I just returned home after visiting the beautiful country of Japan for the second time in my life. I was there July of 2018 for about a week and only got a small taste of what this incredible place has to offer. I always knew I had to come back in order to fully appreciate its diverse landscape, so this time, I  had the opportunity of teaming up with All Nippon Airways (ANA) and got to explore way more than I bargained for.

However, before I touched down, I experienced a taste of the Japanese hospitality and culture before I even set foot in the country. ANA flew me direct from LAX straight to Tokyo complete with the most attentive flight crew and authentic meals. There was no time to rest once I got there so I’m glad I got to fly in comfort!

Kamakura

I landed in Tokyo at 6pm after a long (12 hour!) but comfortable flight, rented a car, and set off for the small town of Kamakura. After about three hours in the car I arrived at my hostel, a charismatic building with an onsen (Japanese hot spring) downstairs and the most comfortable beds. However, this was just a place to rest my head for the night, there was no time to sit still.

I woke up early in the next morning around 5:30am to catch the sunrise over Yuigahama Beach – the perfect way to wake up in Japan for the first time in 10 months. After spending some time walking around the beach, admiring the sun as it rose over the bay and watching fishing boats set out for the day, I decided it was time to get a move on. I rented a bicycle and paid a visit to the Big Buddha statue near the town center. After that, I stopped by the bamboo forest not too far away and finished my exploration of Kamakura by stopping by the Sasuke Inari Shrine and Ugafuku Shrine (to wash my money in hopes of doubling it, of course).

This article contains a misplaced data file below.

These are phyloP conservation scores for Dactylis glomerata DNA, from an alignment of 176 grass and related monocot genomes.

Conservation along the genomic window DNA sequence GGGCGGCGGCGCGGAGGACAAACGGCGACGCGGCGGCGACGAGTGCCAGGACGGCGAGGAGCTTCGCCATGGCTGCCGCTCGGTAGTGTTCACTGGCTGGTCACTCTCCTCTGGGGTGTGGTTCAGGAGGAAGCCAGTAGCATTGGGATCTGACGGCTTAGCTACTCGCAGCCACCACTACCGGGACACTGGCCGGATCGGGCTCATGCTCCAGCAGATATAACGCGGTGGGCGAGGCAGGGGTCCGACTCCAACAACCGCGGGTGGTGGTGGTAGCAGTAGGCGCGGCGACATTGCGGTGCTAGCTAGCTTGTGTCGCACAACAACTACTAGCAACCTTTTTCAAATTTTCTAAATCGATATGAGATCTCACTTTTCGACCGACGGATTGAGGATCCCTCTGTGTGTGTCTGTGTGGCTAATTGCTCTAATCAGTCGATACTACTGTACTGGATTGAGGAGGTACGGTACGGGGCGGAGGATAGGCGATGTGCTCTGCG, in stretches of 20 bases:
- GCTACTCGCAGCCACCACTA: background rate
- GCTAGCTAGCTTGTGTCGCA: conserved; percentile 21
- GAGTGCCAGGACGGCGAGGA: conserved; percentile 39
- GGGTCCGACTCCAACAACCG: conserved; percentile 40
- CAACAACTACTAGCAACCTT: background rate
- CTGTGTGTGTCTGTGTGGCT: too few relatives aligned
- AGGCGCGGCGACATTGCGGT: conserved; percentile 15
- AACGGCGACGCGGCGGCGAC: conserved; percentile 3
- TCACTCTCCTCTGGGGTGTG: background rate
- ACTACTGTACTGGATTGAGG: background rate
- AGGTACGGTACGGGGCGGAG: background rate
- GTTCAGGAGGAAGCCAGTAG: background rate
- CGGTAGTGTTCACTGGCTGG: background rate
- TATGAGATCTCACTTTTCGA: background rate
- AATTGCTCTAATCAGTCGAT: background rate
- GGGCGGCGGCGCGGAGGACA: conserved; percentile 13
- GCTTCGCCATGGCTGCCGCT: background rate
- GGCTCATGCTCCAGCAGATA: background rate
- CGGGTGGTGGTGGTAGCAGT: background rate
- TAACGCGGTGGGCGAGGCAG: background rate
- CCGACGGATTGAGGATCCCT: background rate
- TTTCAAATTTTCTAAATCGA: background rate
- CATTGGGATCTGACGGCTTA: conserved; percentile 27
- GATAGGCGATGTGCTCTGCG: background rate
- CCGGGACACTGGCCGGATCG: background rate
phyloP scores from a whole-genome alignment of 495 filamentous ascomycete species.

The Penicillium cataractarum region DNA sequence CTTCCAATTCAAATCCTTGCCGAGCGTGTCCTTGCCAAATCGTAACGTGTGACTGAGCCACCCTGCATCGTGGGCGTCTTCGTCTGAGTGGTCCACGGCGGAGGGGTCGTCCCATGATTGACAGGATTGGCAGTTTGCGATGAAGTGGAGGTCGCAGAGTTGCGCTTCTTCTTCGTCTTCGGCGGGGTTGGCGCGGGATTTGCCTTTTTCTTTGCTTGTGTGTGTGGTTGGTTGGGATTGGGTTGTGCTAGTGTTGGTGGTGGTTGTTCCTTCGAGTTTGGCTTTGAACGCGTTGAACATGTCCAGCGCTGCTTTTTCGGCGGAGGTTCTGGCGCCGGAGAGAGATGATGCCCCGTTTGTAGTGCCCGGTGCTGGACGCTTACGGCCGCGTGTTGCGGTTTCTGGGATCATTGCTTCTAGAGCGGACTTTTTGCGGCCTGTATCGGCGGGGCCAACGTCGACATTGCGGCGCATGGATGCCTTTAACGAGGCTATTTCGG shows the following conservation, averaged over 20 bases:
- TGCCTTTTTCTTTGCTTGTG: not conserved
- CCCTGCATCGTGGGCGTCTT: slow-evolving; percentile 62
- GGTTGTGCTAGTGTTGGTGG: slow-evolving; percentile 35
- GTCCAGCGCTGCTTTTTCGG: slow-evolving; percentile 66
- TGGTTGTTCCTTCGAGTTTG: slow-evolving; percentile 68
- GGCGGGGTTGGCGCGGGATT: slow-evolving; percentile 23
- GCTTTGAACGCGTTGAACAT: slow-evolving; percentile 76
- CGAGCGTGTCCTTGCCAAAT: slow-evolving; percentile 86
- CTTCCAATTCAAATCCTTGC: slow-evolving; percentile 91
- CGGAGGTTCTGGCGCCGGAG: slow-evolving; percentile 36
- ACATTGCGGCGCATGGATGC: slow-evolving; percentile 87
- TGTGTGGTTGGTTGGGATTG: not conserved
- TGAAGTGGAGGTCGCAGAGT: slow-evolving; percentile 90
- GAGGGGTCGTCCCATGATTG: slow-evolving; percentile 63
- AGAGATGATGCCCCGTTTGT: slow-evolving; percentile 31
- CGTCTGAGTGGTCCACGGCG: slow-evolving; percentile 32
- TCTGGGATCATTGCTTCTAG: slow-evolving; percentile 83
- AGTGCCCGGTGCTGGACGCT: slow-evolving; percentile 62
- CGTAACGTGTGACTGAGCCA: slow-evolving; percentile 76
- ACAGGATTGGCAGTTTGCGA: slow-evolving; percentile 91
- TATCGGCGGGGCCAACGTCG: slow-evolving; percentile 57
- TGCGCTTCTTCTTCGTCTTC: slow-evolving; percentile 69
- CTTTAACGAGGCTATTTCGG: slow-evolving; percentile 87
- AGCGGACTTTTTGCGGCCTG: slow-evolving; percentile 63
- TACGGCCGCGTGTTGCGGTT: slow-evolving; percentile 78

Hakone

Next up on the itinerary was Hakone, a place well-known for its onsens, active sulphur vents around Owakudani, and beautiful torii gate on the shores of Lake Ashi. I arrived late in the day and decided it was best to book a stay at a hotel near the base of the Hakone volcano. This would allow me to wake up early again and catch the sunrise over Lake Ashi.

After spending some time exploring the shrine (and its solitude this early in the morning), I moved up to the top of the volcano to explore the geothermal vents a bit. Unfortunately, weather was not on my side and high winds kept me inside but that meant I got to peruse the shopping center at the top and learn a few things in the museum. After taking a quick relaxing dip in a nearby onsen, I set off for my next destination.

Kawazu

The inspiration for this trip lies about two hours South of Hakone in the small town of Kawazu. Kawazu is famous for their early bloom of the Sakura Tree, also known as the cherry blossom. The  trees in this region bloom a couple months early every year vs. those in other regions. I high tailed it down to the small town and was pleasantly surprised by the unique Kawazu Nanadaru Loop Bridge along the way. There was a bit of rain upon my arrival but it wouldn’t stop me from walking up and down the streets under the beautiful pink canopies of cherry blossoms while stopping at street vendors enjoying as much food as my stomachs capacity would let me. In that moment, suffering from a severe food coma, I decided to skip the night’s stay in Kawazu and head to the next location to be able to catch the sunrise for a third day in a row